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NASA science instrument ready to study critical space weather boundary zone

25 January 2018

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A $66 million NASA-funded science sensor package bolted on to a commercial communications satellite is ready for a ride toward a 22,000-mile-high orbital perch Thursday on a European Ariane 5 rocket, commencing a two-year mission surveying a rarely-studied region of Earth's upper atmosphere.

The Global-scale Observations of the Limb and Disk, or GOLD, instrument is mounted on the SES 14 satellite, a commercial telecom craft awaiting liftoff Thursday from the European-run Guiana Space Center on the northern coast of South America.

Developed by scientists at the University of Central Florida and the University of Colorado-Boulder, GOLD will map the composition and temperature of the upper atmosphere across the Western Hemisphere once every 30 minutes. Researchers said the instrument will yield a better understanding of how layers of the upper atmosphere — the thermosphere and ionosphere — react when bombarded with radiation from the sun above or influenced by weather systems below.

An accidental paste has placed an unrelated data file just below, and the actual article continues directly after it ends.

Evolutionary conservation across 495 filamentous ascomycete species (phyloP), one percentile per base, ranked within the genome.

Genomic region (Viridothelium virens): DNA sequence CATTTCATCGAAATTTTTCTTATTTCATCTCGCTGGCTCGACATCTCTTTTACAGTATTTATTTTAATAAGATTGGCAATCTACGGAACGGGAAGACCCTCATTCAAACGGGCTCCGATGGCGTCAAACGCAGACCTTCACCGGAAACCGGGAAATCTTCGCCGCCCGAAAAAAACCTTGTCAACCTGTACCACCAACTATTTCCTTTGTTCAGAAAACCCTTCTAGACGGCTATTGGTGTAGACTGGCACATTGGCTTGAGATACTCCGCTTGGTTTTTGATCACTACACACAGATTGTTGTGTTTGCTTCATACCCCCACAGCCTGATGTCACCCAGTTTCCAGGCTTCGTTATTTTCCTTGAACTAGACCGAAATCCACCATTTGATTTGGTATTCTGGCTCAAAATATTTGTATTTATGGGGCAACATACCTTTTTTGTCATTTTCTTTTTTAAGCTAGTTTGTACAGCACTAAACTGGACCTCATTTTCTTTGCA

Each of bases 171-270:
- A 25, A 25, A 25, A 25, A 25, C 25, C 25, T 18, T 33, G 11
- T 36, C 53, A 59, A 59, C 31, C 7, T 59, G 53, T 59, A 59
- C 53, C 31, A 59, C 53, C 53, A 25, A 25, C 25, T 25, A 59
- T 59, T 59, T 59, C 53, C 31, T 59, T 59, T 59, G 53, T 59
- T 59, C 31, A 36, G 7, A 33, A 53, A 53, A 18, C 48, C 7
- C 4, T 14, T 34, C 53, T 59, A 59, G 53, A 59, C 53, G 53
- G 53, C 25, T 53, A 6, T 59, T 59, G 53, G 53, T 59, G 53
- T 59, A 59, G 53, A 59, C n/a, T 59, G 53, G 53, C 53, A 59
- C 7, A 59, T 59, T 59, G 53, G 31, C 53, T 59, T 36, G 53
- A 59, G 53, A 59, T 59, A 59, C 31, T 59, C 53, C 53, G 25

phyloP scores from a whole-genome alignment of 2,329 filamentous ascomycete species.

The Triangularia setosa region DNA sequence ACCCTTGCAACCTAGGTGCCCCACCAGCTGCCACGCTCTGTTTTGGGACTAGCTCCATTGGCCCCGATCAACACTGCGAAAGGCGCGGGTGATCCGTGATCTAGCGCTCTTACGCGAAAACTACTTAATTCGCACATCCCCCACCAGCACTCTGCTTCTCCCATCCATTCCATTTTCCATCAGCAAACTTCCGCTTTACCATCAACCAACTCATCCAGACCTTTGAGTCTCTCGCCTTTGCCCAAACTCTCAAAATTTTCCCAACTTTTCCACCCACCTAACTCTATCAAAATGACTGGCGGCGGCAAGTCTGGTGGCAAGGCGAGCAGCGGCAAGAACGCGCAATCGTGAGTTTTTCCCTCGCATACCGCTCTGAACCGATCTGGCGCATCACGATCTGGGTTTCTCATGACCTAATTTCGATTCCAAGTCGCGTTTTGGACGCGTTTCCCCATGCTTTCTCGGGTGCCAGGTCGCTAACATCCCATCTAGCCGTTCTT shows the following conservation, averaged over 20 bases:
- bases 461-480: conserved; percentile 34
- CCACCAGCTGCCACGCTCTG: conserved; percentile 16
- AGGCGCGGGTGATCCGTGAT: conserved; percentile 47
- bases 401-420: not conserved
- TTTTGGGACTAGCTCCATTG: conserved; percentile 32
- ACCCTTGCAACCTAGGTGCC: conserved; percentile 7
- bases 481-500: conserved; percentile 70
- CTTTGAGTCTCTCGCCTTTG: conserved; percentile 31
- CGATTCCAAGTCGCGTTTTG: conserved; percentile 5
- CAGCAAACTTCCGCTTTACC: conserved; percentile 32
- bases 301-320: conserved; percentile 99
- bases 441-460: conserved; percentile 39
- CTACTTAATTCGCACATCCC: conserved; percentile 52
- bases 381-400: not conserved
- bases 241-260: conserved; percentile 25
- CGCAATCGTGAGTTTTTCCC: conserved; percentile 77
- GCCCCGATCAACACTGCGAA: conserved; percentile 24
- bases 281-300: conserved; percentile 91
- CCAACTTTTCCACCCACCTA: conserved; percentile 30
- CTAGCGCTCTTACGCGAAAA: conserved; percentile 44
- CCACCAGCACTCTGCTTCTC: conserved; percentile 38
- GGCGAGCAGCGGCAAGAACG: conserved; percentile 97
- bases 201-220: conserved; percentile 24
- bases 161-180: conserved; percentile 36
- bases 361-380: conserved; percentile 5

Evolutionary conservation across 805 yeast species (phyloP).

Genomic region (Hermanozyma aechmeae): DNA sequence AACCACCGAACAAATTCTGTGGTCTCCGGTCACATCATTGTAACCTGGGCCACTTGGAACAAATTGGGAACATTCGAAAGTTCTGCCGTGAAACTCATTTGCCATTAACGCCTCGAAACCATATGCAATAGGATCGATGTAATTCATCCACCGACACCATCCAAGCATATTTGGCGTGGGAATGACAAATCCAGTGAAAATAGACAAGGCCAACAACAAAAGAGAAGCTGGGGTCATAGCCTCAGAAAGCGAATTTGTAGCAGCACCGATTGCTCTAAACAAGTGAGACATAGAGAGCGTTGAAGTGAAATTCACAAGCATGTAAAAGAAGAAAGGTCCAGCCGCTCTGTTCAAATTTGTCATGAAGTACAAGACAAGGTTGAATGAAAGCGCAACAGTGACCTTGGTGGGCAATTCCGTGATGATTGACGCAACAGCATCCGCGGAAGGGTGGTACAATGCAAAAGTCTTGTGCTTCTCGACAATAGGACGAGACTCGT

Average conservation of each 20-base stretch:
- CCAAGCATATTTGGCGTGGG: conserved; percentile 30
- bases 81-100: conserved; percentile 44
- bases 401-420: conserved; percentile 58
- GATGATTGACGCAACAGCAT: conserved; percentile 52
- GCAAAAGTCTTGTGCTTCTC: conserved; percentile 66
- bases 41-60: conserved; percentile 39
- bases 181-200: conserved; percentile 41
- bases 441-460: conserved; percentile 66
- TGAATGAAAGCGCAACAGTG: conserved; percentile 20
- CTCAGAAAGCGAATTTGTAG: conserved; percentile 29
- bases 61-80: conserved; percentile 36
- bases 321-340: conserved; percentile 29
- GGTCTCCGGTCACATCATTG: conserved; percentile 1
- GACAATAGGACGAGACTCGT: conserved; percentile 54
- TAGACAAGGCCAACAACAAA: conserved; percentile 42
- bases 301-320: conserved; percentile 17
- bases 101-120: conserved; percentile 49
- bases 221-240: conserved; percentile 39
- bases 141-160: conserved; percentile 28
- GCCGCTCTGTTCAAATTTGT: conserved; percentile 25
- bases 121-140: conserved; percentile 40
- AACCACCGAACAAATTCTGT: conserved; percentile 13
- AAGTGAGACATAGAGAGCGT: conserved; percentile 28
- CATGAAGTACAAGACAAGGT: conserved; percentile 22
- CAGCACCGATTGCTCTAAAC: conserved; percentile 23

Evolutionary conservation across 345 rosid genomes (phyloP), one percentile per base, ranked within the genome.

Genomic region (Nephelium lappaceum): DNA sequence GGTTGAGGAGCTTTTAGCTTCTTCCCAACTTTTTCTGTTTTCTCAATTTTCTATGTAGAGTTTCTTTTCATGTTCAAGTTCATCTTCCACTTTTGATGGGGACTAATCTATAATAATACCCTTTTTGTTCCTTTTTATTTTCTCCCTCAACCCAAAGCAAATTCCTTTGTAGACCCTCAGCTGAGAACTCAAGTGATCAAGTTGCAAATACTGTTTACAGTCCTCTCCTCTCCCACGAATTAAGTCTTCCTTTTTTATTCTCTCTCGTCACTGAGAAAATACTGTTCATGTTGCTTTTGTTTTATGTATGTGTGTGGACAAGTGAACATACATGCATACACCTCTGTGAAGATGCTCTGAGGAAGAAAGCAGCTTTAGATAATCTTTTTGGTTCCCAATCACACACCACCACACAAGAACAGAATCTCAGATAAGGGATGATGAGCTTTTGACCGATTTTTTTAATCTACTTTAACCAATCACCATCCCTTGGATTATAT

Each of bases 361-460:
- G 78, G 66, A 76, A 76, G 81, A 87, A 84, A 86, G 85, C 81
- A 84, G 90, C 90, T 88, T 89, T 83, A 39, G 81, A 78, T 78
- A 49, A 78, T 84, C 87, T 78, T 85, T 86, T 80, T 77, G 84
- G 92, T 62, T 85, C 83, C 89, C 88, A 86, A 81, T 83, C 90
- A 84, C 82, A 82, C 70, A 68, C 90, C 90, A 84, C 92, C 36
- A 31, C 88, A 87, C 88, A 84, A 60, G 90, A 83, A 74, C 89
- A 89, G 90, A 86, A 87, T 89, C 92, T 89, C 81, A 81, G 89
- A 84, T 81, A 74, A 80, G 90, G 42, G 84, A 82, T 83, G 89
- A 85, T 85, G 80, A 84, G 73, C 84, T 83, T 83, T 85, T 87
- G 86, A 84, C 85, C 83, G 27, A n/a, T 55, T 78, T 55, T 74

Data from GOLD could help improve space weather forecasts, providing better warnings of events that could spark auroral storms, communications and navigation outages, disruptions to aviation, and danger for astronauts and satellites.

Source: Spaceflight Now

Image credit: JM Guillon - The Airbus-built SES 14 communications satellite and the GOLD payload are readied for attachment to its Ariane 5 rocket. Credit: ESA/CNES/Arianespace

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